U.S. Soccer makes standing order about national anthem

United States players line up during the national anthem before a friendly soccer match against Serbia Sunday, Jan. 29, 2017 in San Diego. (AP Photo/Denis Poroy)

The United States Soccer Federation added a new policy to its bylaws requiring players to “stand respectfully” during the national anthem.

The policy reportedly was passed by the organization’s board of directors on Feb. 9, but it just came to light Saturday:

It’s unclear what the penalty would be for disobeying the new rule.

It comes after U.S. player Megan Rapinoe knelt during the anthem twice last year — but only once as a member of the U.S. national team.

Here’s video of that occasion:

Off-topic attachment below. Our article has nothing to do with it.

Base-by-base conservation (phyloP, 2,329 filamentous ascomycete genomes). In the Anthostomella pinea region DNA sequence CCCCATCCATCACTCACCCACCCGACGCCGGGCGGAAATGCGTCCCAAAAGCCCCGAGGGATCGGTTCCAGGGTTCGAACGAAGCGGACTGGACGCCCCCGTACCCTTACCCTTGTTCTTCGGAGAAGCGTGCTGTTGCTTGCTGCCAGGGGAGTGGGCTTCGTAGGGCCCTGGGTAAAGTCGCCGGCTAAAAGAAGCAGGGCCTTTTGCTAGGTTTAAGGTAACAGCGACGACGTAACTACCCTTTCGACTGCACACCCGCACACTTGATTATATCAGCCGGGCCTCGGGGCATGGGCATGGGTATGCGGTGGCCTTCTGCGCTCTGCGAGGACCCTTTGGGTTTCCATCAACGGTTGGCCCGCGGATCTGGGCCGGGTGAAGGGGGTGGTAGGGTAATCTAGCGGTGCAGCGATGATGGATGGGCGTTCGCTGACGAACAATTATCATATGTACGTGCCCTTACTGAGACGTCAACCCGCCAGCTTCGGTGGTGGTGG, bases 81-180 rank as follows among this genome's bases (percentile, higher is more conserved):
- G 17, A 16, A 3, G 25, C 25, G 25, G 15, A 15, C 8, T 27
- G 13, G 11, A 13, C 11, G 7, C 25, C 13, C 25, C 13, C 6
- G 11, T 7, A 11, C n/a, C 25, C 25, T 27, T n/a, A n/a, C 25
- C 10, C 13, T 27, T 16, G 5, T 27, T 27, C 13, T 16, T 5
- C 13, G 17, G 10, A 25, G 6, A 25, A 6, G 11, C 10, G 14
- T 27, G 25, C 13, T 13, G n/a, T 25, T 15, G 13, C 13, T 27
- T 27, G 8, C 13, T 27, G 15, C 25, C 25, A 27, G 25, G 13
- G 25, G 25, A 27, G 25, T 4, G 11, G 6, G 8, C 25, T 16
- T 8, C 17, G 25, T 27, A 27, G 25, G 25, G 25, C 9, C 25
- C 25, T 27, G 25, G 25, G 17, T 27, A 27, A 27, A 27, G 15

U.S. Soccer was not pleased with Rapinoe’s decision:

“As part of the privilege to represent your country, we have an expectation that our players and coaches will stand and honor our flag while the national anthem is played.”

Rapinoe said she knelt during the national anthem to show support for 49ers quarterback Colin Kaepernick’s similar protests and for minority groups:

“Quite honestly, being gay, I have stood with my hand over my heart during the national anthem and felt like I haven’t had my liberties protected.”

After learning of the new anthem policy, a spokesperson for the U.S. women’s team issued this statement:

Not surprisingly, there are a lot of passionate takes on the issue on social media. Here’s a small sample from Twitter:

What do you think? Is it fair to force U.S. soccer players to stand during the national anthem if they don’t want to?

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